Alopecia is the partial or complete lack of hair in areas where it is normally present. Hair loss is a sign, and its underlying cause must be determined in order to be treated. If a cat has hair loss and is scratching the area excessively, the itching problem should be investigated first.
Hair loss can be congenital (present at birth) or acquired. Congenital hair loss may or may not be hereditary. It is caused by a lack of development of hair follicles. It may be apparent at or shortly after birth. Or, the cat may be born with a normal coat and then local or generalized hair loss occurs when the cat becomes a young adult.
In acquired hair loss, the cat is born with a normal hair coat. It has or had normal hair follicles at one time, and is or was capable of producing structurally normal hairs. Any disease that can affect hair follicles can cause hair loss. Disease may destroy the hair follicle or shaft or interfere with the growth of hair. Disease can cause the cat discomfort (for example, pain or itchiness) leading to self-trauma and loss of hair. Acquired hair loss can be inflammatory or noninflammatory (such as is seen with hormonal disorders). Inflammatory disorders are the most common cause of alopecia.
Diseases that can directly cause destruction or damage to the hair shaft or follicle include bacterial, fungal, or parasitic infections; severe inflammatory diseases (such as deep skin infections); skin trauma (such as burns or radiation); and (rarely) poisonings caused by mercury, thallium, or iodine. These diseases tend to be inflammatory.
Diseases that can inhibit or slow hair follicle growth include nutritional deficiencies (particularly protein deficiencies) or hormonal imbalances. Significant hair loss is common in cats after respiratory infections. These types of hair loss do not generally cause inflammation unless a secondary infection of the skin develops.
Itching or pain is a common cause of inflammatory hair loss. Diseases that commonly cause itching or pain include bacterial or fungal skin infections, parasites, and allergies. Less commonly, skin tumors can cause hair loss. Friction may cause areas of hair loss, for example, poorly fitted halters or collars. Excessive grooming (usually caused by stress) can cause hair loss in some cats. Unlike dogs, many cats can hide their itching, and it may be hard to determine whether your cat is itchy.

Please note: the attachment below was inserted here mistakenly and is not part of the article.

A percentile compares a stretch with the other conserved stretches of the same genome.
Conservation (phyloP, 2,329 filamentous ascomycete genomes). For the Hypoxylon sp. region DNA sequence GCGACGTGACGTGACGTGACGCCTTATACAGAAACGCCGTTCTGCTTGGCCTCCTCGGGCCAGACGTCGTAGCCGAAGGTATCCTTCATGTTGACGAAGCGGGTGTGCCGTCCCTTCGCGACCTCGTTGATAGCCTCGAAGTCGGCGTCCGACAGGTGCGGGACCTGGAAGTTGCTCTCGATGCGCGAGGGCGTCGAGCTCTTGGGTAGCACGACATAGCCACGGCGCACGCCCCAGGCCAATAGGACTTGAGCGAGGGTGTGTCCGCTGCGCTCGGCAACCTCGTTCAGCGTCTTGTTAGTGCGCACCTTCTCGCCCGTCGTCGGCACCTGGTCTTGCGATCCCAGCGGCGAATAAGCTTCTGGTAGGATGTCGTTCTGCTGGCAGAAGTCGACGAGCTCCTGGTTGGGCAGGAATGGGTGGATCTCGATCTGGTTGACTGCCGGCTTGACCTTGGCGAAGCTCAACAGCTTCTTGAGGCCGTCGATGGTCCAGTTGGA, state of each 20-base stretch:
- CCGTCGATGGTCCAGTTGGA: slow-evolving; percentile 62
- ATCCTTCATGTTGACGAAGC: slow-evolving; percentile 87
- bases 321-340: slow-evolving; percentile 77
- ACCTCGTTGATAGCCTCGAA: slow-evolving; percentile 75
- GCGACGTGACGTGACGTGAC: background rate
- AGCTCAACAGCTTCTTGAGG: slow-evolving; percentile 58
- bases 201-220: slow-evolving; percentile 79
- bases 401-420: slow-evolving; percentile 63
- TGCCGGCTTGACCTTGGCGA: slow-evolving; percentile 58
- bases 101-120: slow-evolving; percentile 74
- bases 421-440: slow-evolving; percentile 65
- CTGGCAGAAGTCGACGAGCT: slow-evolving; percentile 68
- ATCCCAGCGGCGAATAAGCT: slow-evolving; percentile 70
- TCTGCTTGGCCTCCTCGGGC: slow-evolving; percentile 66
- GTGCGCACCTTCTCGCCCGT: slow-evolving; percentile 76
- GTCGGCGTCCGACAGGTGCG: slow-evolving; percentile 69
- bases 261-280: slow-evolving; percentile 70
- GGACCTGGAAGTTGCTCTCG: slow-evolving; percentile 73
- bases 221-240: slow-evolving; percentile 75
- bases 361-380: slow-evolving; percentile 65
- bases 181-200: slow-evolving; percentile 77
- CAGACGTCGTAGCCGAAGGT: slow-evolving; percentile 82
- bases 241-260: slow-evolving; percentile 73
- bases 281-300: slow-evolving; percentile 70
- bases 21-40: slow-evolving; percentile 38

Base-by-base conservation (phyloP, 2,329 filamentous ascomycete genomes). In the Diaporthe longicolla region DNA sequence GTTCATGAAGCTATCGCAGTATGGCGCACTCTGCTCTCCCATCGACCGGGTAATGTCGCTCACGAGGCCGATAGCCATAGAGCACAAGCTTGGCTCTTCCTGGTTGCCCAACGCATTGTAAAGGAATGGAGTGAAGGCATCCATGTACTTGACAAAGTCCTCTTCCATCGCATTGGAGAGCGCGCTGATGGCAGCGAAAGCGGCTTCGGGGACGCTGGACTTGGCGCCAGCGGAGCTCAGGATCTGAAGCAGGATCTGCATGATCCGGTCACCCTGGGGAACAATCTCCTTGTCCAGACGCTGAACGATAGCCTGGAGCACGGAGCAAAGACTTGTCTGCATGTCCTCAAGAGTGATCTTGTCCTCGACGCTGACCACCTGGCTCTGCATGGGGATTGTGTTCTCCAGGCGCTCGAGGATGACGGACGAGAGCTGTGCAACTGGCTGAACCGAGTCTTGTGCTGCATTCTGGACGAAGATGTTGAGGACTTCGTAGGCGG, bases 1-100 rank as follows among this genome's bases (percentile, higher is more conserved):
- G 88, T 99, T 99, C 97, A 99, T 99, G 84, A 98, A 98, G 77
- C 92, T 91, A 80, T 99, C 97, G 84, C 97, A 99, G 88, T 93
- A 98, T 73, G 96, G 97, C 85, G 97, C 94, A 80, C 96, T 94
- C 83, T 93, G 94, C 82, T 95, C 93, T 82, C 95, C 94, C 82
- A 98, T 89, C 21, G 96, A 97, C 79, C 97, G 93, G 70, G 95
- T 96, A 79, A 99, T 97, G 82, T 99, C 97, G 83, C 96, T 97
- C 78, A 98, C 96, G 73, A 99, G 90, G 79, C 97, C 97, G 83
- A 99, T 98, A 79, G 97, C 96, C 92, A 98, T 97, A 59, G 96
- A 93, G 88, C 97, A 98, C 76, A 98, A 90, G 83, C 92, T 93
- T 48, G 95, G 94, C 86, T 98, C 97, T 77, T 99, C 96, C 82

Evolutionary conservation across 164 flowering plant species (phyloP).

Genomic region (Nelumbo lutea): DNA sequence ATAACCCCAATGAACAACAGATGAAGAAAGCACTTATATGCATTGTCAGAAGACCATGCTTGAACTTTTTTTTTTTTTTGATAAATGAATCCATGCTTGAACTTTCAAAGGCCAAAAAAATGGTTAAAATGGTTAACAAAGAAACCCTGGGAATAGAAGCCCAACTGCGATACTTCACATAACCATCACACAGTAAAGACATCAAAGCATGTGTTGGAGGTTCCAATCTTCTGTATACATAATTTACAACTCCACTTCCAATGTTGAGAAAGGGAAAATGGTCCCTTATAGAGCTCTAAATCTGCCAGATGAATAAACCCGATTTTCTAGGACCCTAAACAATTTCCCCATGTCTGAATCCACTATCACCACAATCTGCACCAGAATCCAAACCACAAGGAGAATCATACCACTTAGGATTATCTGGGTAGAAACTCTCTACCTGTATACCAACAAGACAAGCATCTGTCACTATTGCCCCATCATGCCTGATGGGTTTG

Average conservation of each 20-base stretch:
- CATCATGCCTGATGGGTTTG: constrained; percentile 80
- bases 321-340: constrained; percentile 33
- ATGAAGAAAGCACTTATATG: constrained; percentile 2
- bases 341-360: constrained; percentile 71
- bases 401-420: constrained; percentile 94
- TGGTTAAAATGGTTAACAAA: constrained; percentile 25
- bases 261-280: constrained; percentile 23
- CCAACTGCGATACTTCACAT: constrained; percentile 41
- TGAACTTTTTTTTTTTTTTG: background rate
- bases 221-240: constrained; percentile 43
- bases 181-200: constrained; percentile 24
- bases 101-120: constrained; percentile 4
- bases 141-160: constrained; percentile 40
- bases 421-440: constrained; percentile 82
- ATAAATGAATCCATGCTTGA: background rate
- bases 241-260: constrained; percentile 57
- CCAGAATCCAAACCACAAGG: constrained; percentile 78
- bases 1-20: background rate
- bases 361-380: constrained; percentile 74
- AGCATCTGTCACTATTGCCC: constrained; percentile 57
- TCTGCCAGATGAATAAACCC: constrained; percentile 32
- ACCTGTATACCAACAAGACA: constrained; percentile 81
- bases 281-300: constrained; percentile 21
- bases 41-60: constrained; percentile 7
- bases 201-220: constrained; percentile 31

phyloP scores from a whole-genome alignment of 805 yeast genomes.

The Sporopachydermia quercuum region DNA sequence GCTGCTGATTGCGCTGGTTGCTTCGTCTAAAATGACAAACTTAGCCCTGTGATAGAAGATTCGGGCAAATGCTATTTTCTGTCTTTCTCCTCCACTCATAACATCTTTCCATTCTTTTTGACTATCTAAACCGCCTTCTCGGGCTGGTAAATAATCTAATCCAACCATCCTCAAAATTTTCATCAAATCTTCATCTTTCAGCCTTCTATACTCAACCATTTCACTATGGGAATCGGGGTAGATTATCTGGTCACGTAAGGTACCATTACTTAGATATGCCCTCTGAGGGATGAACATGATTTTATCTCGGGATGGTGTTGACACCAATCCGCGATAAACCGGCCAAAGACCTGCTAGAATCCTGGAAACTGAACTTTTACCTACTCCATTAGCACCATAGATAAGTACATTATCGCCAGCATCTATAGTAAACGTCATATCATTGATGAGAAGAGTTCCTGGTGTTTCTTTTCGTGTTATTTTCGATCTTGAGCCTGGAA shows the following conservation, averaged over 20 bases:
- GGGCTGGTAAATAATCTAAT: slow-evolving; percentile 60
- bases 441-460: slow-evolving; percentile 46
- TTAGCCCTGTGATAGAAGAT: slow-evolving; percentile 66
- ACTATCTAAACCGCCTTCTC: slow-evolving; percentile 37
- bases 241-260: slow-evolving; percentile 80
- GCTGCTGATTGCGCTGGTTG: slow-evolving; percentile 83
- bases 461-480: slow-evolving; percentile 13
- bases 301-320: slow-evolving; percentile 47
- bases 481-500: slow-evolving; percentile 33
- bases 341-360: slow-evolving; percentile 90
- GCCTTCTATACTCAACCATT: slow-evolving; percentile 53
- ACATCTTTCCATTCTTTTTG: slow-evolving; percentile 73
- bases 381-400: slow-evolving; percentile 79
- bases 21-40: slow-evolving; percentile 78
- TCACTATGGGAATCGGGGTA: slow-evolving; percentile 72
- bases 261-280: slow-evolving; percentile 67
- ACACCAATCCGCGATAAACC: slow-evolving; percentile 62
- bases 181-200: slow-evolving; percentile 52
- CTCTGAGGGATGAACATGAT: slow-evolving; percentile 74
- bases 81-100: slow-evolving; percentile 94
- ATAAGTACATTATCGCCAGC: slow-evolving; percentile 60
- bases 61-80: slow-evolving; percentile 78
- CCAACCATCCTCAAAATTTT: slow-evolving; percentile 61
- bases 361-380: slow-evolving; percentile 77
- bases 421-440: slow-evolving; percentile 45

Feline acquired symmetric alopecia (formerly called feline endocrine alopecia) is a syndrome that describes hair loss on both side of a cat's body that occurs due to an underlying disease. The most common cause is flea allergy dermatitis. In cats that do not have an obvious flea infestation, your veterinarian may perform blood tests. Your veterinarian may also recommend a trial of flea control treatments to see if improvement is seen.
Signs of hair loss may be obvious or subtle, depending on the disease. Congenital or hereditary hair loss is commonly either symmetric (appearing similar on both sides of the body) or localized to one region. It is usually not accompanied by inflammation. Signs of acquired hair loss are varied and often influenced by the underlying cause(s). Inflammation, skin color change, scaling, thickening or redness of the skin, excessive shedding, and itching are common. Some causes may lead to the development of secondary skin diseases, such as infection or fluid discharge. Itching is variable, depending on the primary cause. Alopecia caused by hormonal disorders is not usually itchy at first, unless there is a secondary skin infection.
An accurate diagnosis of the cause of hair loss requires a detailed history and physical examination. The physical examination will cover both the cat’s skin and its general health. The veterinarian will also look for signs of skin infections or parasites.
Your veterinarian may order laboratory tests in order to diagnose the cause of hair loss. These often include smears, and culture of the skin to check for bacterial, fungal, or yeast infections. Flea combing and skin scrapes may also be performed to look for parasites. If these tests do not identify or suggest an underlying cause, a skin biopsy may be performed. If your veterinarian suspects a hormonal problem, he or she may order blood and urine tests.
Successful treatment depends on the underlying cause and specific diagnosis. Because identifying the underlying cause of the skin condition may take some time, many veterinarians will provide or prescribe medication to relieve any discomfort or itching your pet has in connection with the hair loss.
Also see professional content regarding alopecia.